Friday practices: usually from 8:30am to 10am in the Hearst Field (right by the Hearst Gym)

Saturday, 3/14: GAME against McGeorge Rugby (Law School) in Sacramento. Opportunity to show other law schools who’s ‘n charge.

Can you forward this note to Boalt folks? Give them also my email address as team contact.


Ernesto Rodriguez

MBA Candidate 2009

Haas School of Business - University of California at Berkeley

phone: (510) 455-0234


3/05/2009 12:20 AM  
Blogger Peter said...

This comment has been removed by the author.

3/05/2009 8:48 AM  
Blogger Dan said...

The People: "We don't want gays to get married!"

The Court: "Too bad, you can't do that."

The People: "No, really, we don't want gays to get married. Check out Prop 8."

The Court: "Uhhhh...."

To be continued!

3/05/2009 9:50 AM  
Blogger Matt said...

why is Justice Kennard filibustering the oral arguments?

3/05/2009 10:29 AM  
Blogger Dan said...

Kennard: "Don't worry, a question is coming..."

Yeah? When?

3/05/2009 10:57 AM  
Blogger tj said...

Not heartened but hopeful.

3/05/2009 2:23 PM  
Anonymous Anonymous said...

Why was the AG so awful? I mean, he was really bad. I'm starting to think Brown came up with that argument to help win the upcoming Democratic primary for governor.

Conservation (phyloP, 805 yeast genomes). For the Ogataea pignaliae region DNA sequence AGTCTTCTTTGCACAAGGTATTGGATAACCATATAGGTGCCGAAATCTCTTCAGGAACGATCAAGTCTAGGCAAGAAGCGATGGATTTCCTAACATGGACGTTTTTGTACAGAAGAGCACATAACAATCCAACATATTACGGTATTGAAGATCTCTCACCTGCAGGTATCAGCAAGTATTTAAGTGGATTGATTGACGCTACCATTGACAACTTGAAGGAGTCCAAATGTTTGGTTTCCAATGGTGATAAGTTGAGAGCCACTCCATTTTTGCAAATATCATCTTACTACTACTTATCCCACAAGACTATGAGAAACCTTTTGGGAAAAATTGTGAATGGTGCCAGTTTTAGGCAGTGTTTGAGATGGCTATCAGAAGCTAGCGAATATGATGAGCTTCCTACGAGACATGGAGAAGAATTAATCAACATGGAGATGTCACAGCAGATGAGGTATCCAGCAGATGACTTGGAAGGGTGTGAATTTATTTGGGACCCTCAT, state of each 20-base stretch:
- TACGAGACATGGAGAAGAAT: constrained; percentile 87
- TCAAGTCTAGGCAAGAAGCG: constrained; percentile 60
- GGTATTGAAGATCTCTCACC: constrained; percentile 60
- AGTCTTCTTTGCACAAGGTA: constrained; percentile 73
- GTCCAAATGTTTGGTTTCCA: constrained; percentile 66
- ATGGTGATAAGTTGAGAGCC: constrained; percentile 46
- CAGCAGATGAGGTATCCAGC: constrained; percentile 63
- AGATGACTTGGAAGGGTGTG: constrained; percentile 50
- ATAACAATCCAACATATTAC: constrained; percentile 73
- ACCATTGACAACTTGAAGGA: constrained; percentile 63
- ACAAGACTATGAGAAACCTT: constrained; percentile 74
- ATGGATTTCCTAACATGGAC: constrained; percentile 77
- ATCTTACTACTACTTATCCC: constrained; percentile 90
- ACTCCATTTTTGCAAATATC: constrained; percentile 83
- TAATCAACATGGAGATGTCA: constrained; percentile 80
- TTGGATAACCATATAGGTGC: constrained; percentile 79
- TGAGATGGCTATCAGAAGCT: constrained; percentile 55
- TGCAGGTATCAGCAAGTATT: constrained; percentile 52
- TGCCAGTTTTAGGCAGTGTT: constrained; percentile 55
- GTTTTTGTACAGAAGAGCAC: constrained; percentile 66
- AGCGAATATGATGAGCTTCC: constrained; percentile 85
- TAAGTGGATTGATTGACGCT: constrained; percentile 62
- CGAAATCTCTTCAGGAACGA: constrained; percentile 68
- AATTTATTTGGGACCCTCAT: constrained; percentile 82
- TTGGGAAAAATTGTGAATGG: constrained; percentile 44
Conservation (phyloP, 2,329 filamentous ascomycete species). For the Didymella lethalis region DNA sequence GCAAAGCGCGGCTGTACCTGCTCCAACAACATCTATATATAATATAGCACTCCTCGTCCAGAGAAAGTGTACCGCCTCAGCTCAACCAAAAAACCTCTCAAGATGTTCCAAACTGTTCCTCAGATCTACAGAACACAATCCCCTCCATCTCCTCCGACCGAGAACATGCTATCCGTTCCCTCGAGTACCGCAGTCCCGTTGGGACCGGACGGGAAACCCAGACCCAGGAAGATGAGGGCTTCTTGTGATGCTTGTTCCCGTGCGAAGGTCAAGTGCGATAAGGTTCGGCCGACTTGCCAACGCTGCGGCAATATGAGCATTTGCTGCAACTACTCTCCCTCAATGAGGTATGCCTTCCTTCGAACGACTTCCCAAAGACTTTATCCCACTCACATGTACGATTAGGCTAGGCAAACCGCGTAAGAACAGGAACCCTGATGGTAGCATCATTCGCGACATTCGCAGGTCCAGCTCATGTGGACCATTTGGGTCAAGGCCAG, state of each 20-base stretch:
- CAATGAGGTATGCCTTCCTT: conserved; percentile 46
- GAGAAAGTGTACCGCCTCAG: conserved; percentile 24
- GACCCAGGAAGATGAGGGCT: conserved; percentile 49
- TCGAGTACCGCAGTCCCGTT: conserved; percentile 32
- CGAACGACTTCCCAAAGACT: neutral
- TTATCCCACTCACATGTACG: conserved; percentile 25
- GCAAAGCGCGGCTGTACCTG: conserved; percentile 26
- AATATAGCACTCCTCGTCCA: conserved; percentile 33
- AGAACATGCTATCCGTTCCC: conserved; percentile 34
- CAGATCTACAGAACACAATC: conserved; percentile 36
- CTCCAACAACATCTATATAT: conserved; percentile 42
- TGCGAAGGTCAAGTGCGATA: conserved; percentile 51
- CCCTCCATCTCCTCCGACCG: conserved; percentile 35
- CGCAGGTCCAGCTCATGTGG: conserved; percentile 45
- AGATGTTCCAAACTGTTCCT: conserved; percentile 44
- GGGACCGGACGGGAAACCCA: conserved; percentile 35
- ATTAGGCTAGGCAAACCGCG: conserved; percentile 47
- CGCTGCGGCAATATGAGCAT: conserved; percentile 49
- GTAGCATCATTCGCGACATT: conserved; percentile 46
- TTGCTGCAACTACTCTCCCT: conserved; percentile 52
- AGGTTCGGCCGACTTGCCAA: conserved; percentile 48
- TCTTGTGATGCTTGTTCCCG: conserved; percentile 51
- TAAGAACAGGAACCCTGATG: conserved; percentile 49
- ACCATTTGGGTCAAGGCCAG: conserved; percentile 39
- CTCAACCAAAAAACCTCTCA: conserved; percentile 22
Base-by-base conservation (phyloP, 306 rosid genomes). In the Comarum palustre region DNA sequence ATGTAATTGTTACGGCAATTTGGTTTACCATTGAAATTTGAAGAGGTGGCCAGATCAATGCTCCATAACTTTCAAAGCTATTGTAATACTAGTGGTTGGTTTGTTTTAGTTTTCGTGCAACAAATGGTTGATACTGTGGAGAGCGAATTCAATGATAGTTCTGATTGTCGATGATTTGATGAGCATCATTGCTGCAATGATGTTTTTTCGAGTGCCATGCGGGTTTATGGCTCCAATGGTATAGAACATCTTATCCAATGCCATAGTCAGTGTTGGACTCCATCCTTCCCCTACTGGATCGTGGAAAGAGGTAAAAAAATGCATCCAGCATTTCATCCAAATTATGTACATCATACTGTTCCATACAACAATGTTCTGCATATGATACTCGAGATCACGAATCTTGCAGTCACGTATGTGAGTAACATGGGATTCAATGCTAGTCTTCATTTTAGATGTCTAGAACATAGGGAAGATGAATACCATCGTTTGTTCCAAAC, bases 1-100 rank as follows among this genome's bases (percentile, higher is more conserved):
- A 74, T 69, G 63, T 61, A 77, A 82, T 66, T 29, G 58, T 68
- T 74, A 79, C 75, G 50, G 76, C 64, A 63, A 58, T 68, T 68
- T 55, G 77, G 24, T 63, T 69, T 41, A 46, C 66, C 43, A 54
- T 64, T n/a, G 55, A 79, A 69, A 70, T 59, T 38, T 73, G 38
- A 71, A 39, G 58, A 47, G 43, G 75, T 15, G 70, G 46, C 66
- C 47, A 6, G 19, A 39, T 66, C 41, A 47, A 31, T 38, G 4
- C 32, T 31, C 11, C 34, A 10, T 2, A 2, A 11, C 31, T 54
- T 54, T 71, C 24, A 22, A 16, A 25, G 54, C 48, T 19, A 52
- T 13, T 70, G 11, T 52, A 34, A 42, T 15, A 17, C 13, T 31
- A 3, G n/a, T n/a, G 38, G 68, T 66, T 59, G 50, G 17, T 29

At least by saying that he disagreed with the revision argument, then rambling through a bizarre one he may have helped the petitioners.

3/05/2009 3:43 PM  
Blogger caley said...

3:43. You're "starting to think" Brown's last-minute, addendum argument to his brief is politically motivated? In my opinion that's the only conclusion I can make about his about-face on the issue.

3/05/2009 4:36 PM  
Anonymous Anonymous said...

Interesting how the GLBT community seeks equal rights through any process but democracy--remember, it was anti-gay marriage forces who put it to the people. Previous groups seeking civil rights have used all the levers of democracy (the legislature, the executive branch, and, yes, the courts) to implement their agenda. Why has the GLBT community broken from this and pinned their hopes exclusively on our court system?

In any case, if the GLBT community wants to be treated like everyone else, they should probably act like everyone else.